Argentina Passes a Gay Marriage Law

The Argentine Senate voted early on Thursday morning to pass the first national gay marriage law in Latin America by a vote of 33 for to 27 against with 3 abstentions. President Cristina Fernández de Kirchner, who is on a state visit to Beijing, had strongly advocated for the measure. On Sunday, the Catholic Church in Argentina had organized a mass rally against the law, which had already been approved by the lower Chamber of Deputies, that saw some 60,000 protesters stream into the Plaza de Mayo. The protests were so over the top that President Fernández de Kirchner noted that those opposed to gay marriage were using language as if from the Spanish Inquisition.

Same-sex civil unions have been legal in Uruguay, Buenos Aires and some states in Mexico and Brazil for a number of years now. Mexico City legalized gay marriage late last year with the new law taking effect this past March. Colombia's Constitutional Court granted same-sex couples inheritance rights and allowed them to add their partners to health insurance plans.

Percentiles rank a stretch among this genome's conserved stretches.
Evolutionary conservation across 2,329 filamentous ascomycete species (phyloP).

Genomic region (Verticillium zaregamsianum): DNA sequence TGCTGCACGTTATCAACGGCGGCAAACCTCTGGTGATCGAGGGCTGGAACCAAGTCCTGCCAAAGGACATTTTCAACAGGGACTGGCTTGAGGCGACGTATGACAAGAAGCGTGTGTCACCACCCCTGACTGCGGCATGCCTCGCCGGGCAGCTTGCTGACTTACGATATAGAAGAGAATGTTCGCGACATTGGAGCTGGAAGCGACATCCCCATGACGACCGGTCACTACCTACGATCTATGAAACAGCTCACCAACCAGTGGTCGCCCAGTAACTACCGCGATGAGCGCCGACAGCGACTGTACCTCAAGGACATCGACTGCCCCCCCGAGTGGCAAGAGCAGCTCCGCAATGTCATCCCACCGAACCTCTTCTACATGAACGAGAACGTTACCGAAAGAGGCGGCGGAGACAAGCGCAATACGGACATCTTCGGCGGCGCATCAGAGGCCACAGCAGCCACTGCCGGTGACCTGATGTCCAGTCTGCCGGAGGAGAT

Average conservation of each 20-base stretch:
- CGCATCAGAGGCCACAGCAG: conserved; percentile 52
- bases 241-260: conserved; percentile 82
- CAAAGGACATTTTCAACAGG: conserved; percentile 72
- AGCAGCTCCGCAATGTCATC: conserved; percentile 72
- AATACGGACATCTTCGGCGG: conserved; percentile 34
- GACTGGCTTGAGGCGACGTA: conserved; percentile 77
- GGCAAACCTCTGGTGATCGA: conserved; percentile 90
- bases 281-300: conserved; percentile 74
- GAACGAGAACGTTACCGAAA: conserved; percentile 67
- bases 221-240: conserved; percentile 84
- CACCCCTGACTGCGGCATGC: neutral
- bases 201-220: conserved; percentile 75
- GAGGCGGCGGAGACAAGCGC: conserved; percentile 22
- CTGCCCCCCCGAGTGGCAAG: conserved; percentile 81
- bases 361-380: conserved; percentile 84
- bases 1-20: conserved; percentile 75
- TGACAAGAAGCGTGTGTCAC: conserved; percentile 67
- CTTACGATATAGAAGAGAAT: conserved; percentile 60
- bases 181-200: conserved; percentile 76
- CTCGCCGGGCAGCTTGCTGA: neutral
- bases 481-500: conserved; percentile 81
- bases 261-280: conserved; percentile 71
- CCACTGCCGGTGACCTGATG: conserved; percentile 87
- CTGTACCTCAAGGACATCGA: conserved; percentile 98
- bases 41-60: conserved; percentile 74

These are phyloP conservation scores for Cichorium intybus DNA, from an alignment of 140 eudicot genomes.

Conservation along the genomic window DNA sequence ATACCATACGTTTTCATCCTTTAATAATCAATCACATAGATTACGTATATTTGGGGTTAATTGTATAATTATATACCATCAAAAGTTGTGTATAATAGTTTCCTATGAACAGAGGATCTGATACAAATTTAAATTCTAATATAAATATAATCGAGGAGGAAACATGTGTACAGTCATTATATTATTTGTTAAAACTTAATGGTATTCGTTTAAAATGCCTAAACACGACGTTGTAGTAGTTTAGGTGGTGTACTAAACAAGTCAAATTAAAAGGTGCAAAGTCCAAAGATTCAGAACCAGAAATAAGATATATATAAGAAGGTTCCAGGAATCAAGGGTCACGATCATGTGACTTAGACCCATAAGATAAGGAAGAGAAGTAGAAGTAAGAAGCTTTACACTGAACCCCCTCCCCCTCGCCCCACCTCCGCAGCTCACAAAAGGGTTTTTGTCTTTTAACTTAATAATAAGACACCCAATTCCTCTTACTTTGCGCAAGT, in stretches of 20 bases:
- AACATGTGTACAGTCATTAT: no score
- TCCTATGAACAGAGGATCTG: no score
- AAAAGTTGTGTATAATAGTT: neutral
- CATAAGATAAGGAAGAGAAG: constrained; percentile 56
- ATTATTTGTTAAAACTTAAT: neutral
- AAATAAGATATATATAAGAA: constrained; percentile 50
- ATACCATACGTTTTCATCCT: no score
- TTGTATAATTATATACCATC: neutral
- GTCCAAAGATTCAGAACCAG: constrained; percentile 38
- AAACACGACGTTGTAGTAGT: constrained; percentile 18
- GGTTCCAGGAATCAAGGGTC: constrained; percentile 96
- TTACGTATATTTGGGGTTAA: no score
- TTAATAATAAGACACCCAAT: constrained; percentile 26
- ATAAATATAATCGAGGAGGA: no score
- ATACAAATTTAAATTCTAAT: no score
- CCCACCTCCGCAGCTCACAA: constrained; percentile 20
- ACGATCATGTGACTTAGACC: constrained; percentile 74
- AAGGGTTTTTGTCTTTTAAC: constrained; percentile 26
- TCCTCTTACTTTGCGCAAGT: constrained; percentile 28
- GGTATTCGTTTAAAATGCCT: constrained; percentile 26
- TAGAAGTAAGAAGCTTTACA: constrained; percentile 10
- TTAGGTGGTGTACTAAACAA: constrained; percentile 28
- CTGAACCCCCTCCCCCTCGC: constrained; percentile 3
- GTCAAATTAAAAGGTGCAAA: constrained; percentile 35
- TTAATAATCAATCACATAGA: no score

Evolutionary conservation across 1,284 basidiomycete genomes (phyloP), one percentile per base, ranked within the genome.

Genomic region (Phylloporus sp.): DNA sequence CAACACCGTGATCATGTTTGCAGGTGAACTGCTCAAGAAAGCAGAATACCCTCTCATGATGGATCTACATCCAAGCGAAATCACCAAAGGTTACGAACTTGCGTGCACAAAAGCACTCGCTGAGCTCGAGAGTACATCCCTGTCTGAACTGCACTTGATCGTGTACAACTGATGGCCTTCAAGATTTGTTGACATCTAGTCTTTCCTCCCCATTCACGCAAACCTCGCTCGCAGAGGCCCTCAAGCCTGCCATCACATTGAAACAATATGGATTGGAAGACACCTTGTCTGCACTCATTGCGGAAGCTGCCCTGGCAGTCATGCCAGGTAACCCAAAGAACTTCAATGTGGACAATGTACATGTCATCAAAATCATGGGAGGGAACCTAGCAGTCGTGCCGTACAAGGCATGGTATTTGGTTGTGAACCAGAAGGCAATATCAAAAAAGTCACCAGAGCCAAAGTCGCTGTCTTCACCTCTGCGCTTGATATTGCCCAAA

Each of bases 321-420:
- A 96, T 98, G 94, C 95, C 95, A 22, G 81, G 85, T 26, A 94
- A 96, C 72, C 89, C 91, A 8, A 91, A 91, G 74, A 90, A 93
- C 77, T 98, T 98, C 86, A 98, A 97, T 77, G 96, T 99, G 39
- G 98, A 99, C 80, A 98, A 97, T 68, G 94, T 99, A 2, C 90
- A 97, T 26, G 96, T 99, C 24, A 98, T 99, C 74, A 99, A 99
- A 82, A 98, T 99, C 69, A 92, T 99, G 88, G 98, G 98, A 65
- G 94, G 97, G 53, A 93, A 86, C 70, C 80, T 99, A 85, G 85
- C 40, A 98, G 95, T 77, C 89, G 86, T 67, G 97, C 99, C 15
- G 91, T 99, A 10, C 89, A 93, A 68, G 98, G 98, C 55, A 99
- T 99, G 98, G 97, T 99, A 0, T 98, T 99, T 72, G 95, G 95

But Argentina becomes the first country in Latin America to legalize same-sex marriage, which provides more exclusive rights than civil unions, including adopting children and inheriting wealth. The new law broadly declares that ''marriage provides for the same requisites and effects independent of whether the contracting parties are of the same or different sex.''

Tags: LGBT Issues, Gay Marriage, Argentina (all tags)

Comments

2 Comments

Hmmm

This article can't be right--opponents had a 27 person majority over the supporters' 33. What kind of undemocratic system lets that happen?

by Zephyrus 2010-07-15 11:06AM | 0 recs
Snap!

That's just FABULOUS. Seriously.

by QTG 2010-07-15 08:24PM | 0 recs

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